4. City governments are just not very good at supplying triple play services, as the Phoenix Center and others have pointed out. People want phone, Internet, and television in one bill (and video-on-demand service). Cities will often find that there is a lack of interest in a broadband connection that doesn’t also provide traditional television as well. Google Fiber (not a public network, obviously) initially intended to offer only broadband service. However, they quickly found out that potential subscribers wanted their broadband and video bundled together into one contract. The Google Fiber team had to scramble to put together TV packages consumers are accustomed to. If the very competent planners at Google Fiber weren’t aware of this consumer habit, the city planners in Moose Lake and Peoria budgeting for municipal broadband may miss it, too. Further, city administrators are not particularly good at negotiating competitive video bundles (municipal cable revealed this) because of their small size and lack of expertise.

5. A municipal network can chase away commercial network expansion and investment. This, of course, is the main complaint of the cable and telco players. If there is a marginal town an ISP is considering serving or upgrading, the presence of a “public competitor” makes the decision easy. Competing against a network with ready access to taxpayer money is senseless.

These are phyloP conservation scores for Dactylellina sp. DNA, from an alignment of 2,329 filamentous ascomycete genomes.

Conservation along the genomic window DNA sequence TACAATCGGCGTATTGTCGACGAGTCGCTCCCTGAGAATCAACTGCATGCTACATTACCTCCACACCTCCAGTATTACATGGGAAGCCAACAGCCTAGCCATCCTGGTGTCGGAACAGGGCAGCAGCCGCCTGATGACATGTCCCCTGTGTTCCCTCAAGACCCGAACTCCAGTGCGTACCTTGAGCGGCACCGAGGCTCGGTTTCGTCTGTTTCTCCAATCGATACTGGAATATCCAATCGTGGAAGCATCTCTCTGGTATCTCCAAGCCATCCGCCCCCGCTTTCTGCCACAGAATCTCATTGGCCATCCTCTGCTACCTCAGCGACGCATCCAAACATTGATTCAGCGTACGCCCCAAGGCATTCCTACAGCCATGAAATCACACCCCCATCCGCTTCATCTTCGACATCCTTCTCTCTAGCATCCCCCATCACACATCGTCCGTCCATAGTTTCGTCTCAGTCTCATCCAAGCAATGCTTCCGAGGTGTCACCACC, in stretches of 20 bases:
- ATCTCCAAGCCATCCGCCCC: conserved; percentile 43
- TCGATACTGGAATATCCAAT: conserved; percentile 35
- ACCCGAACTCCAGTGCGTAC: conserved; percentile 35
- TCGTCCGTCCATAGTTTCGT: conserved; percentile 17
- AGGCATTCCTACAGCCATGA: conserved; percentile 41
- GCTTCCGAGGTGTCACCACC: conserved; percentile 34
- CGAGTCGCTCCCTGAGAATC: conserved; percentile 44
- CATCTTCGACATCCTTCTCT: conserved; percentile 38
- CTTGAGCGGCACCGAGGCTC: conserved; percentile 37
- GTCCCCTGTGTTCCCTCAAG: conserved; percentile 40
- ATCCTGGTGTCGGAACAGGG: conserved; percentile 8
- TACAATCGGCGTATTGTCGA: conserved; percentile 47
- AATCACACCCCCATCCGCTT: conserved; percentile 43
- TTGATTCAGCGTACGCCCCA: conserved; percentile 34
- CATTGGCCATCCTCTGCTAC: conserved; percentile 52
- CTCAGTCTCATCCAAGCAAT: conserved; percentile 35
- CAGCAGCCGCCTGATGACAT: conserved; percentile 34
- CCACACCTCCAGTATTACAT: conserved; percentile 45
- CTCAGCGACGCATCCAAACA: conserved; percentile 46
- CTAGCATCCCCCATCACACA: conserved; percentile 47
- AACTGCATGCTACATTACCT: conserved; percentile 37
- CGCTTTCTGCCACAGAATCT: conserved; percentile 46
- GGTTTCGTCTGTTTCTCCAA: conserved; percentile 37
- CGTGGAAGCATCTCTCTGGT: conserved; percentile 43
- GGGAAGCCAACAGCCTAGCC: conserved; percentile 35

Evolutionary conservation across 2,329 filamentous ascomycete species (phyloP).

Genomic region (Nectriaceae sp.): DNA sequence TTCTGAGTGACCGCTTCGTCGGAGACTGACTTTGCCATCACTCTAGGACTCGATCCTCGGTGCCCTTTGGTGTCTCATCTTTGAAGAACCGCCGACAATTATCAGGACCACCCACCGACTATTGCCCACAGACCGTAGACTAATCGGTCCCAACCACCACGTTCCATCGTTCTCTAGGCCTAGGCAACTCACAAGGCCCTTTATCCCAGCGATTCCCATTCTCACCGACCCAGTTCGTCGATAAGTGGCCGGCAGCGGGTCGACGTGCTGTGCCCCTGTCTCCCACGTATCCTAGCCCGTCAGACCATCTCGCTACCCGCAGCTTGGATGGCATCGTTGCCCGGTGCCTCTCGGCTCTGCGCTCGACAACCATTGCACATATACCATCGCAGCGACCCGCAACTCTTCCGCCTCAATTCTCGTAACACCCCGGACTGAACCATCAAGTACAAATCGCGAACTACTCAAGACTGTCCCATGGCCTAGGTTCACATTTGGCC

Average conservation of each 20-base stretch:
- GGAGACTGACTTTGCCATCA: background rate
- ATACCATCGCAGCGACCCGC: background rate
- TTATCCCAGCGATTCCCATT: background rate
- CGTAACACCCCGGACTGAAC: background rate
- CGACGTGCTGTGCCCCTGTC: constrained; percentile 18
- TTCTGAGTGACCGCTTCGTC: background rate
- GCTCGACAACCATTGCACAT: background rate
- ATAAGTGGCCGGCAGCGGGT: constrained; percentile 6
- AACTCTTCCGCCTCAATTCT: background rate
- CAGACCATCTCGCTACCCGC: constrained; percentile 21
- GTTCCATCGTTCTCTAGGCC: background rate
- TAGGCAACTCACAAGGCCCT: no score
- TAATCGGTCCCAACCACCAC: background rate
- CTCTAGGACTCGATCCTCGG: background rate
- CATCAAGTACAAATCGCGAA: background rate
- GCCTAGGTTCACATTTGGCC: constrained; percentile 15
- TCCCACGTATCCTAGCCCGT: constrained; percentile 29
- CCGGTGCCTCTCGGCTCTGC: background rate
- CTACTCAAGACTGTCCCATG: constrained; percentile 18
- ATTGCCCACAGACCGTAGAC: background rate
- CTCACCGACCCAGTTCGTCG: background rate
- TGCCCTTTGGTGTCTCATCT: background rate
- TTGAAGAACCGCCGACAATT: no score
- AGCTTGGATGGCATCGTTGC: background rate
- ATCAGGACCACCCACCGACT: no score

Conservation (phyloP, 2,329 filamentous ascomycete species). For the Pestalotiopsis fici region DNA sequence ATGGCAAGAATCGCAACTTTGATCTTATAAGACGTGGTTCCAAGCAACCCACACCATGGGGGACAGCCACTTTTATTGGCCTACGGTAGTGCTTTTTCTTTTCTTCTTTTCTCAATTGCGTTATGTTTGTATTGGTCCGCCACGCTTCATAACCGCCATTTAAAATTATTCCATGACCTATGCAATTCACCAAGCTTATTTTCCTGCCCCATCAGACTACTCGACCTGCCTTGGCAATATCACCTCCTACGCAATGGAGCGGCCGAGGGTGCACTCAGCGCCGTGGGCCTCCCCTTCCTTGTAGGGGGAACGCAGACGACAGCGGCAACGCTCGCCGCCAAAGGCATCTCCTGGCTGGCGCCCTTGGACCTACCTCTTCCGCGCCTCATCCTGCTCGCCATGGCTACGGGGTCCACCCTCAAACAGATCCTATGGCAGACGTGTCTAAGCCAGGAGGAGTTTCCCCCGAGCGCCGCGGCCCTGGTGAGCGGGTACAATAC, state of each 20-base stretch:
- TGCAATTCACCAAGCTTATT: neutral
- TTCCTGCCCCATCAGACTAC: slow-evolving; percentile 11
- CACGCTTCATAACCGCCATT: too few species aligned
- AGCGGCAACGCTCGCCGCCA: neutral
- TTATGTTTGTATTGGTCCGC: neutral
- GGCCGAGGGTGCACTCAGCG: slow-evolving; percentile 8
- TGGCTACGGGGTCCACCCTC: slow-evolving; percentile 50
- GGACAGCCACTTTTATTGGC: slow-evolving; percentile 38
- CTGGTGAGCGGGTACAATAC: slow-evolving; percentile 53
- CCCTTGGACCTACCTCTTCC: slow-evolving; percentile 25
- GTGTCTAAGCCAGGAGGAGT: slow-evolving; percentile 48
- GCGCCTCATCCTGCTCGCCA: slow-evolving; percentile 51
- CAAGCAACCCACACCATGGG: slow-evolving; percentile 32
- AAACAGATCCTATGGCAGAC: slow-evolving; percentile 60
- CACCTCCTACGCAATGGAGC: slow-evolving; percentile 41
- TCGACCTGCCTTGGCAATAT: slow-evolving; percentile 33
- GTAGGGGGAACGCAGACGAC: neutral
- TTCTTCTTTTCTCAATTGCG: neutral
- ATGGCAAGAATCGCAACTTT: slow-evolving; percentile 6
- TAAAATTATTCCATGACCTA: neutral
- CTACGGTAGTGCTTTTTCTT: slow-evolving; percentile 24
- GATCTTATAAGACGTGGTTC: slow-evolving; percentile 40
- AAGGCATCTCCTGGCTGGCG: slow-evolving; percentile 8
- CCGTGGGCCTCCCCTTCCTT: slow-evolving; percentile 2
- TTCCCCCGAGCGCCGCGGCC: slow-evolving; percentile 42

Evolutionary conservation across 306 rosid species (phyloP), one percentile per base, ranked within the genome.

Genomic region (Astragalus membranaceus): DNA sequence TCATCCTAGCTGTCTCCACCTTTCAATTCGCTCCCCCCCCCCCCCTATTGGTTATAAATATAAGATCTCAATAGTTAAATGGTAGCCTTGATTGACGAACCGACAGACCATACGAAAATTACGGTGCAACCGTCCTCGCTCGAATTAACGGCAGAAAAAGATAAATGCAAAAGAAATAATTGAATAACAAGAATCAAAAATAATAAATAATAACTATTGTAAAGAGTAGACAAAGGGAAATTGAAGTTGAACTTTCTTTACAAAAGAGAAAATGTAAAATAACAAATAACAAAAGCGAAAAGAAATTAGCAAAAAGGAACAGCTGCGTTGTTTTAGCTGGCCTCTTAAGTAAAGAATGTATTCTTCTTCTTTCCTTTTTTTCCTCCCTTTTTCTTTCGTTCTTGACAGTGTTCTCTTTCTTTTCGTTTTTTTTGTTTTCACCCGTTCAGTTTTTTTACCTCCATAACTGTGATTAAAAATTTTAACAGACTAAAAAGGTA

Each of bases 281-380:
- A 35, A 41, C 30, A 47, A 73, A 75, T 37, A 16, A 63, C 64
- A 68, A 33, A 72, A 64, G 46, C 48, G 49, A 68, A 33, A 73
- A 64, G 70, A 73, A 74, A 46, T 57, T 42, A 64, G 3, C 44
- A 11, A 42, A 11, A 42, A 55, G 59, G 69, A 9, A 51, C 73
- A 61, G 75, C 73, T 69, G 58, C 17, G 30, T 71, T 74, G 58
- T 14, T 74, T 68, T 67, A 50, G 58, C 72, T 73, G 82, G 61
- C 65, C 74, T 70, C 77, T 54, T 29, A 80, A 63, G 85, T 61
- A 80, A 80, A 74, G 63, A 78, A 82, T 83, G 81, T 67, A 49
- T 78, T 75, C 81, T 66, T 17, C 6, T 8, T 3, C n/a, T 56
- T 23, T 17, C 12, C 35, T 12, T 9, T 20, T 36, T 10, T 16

6. When cities build networks where ISPs already are serving the public, ISPs do not take it laying down, either. ISPs use their considerable size and industry expertise to their advantage, like adding must-have channels to basic cable packages. The economics are particularly difficult for a city entering the market. Broadband networks have high up-front costs but fairly low marginal costs. This makes price reductions by incumbents very attractive in order to limit customer defections to the entrant. Dropping the price or raising the speeds in neighborhoods where the city builds and frustrating city customer acquisition is a common practice. You can look back at the late 1990s when municipal cable was briefly popular. Cities often hemorrhaged tax dollars when faced with hard-ball tactics and their penetration rates never reached the optimistic projections.

There are other complications that turn public broadband into expensive boondoggles. People often say in surveys they would pay more for ultra-fast broadband but when actually offered it, many refuse to pay higher prices for higher speeds, particularly when the TV channels offered in the bundle are paltry compared to the “slower” existing providers. When cities do lose money, and they often do, a utility-run broadband network will often cross-subsidize the failing broadband service. Electric utility customers’ dollars are, say, then diverted to maintaining broadband. Further, private carriers can drag lawsuits out to prevent city networks. And your run-of-the-mill city contractor corruption and embezzlement are also possibilities.

I can imagine circumstances where municipal broadband makes sense. However, the President and the FCC are doing the public a disservice by promoting widespread publicly-funded broadband in violation of state laws. This political priority, combined with the probable Title II order next month, signals an inauspicious start to 2015.